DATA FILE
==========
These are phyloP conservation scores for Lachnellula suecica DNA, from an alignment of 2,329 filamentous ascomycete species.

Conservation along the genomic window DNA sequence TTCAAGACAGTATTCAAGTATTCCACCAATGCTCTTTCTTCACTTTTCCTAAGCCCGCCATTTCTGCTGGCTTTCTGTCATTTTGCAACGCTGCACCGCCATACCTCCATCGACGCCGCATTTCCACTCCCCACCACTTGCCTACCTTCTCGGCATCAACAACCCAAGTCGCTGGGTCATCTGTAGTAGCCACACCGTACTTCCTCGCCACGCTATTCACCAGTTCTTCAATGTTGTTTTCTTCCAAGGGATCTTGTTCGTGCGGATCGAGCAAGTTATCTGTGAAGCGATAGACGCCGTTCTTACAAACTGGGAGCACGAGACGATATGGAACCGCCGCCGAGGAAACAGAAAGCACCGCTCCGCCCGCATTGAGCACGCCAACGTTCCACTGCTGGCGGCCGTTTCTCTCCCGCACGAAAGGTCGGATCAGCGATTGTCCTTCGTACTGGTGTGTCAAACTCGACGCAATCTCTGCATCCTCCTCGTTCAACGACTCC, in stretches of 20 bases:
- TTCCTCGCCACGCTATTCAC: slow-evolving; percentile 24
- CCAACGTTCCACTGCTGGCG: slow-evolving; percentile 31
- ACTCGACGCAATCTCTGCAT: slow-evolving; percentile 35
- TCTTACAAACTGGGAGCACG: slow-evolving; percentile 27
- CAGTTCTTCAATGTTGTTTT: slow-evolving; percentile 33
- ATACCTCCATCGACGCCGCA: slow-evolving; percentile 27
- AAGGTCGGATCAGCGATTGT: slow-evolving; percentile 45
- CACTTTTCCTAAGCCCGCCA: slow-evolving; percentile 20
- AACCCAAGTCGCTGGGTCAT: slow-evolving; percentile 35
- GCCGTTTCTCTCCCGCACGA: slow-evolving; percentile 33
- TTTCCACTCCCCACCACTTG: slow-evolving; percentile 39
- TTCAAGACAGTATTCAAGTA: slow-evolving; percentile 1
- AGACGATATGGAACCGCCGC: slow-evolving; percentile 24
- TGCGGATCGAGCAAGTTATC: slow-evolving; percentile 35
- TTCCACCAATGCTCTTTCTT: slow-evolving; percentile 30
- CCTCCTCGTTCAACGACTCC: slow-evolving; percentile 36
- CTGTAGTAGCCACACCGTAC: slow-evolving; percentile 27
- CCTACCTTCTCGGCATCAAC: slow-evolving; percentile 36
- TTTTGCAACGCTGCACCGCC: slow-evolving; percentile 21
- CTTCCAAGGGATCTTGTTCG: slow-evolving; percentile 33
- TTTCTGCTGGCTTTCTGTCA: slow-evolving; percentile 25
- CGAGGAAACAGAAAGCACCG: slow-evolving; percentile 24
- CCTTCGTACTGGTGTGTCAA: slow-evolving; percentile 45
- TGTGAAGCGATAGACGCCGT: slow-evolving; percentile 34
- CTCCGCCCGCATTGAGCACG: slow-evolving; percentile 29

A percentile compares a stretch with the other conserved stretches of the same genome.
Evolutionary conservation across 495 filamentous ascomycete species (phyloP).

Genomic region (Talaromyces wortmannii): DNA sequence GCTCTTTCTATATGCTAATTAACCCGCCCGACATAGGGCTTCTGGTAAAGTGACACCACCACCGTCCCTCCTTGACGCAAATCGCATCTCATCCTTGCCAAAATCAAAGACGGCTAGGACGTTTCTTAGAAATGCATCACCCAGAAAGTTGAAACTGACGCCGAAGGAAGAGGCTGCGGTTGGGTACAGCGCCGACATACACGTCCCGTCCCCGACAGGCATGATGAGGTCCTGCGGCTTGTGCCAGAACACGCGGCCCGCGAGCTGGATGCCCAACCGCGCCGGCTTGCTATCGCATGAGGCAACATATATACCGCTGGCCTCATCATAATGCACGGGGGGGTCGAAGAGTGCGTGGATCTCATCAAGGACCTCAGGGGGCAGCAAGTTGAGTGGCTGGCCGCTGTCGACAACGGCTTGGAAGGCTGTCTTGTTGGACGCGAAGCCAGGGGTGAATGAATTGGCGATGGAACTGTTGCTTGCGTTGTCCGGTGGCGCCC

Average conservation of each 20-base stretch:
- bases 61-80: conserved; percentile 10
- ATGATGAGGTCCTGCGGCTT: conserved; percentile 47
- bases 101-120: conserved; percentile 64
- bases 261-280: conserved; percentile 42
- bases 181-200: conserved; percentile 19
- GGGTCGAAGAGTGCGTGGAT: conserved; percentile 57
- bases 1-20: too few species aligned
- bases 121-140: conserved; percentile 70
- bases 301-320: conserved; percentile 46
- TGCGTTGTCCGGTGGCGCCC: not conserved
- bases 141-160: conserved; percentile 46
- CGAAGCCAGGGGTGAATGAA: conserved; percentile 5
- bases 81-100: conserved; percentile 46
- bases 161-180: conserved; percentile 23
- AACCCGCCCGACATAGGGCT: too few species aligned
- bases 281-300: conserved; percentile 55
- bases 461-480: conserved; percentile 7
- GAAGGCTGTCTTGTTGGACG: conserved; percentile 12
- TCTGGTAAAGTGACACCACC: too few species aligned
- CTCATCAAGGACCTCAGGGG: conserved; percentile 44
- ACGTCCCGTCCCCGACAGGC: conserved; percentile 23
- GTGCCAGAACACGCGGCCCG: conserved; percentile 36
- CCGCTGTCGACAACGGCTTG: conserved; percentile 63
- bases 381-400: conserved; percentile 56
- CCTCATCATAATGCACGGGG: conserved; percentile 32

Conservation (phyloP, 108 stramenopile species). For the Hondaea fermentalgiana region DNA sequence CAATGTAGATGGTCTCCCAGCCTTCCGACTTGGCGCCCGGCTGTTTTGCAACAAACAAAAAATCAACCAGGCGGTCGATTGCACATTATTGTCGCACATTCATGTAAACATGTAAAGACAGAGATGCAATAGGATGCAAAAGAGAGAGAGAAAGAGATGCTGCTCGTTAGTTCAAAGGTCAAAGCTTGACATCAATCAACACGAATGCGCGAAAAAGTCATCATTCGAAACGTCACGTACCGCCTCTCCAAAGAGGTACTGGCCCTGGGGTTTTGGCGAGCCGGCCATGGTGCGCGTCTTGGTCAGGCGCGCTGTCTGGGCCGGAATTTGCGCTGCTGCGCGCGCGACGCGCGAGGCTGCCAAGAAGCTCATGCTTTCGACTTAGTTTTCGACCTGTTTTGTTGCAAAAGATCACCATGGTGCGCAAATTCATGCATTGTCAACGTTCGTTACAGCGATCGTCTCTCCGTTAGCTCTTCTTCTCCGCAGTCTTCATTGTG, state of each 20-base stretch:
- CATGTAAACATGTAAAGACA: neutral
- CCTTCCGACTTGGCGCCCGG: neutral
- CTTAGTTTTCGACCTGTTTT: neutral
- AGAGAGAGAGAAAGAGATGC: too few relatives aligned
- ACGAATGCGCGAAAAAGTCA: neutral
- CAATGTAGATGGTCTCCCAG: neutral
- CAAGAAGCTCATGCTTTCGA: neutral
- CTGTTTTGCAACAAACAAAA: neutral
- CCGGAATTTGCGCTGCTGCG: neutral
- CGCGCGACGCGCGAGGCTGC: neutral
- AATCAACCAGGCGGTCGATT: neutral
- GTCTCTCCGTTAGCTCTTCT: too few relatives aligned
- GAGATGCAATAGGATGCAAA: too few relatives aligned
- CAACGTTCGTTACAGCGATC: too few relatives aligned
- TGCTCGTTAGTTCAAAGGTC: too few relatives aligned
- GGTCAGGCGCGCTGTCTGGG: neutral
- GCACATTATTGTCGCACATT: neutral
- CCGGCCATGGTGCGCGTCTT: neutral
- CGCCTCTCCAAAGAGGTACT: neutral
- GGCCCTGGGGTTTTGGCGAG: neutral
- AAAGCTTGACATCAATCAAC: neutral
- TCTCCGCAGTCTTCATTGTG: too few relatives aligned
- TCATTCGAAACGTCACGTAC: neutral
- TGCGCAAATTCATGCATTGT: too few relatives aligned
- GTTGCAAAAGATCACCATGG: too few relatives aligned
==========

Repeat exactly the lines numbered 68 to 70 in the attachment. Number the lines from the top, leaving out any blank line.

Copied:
- AATCAACCAGGCGGTCGATT: neutral
- GTCTCTCCGTTAGCTCTTCT: too few relatives aligned
- GAGATGCAATAGGATGCAAA: too few relatives aligned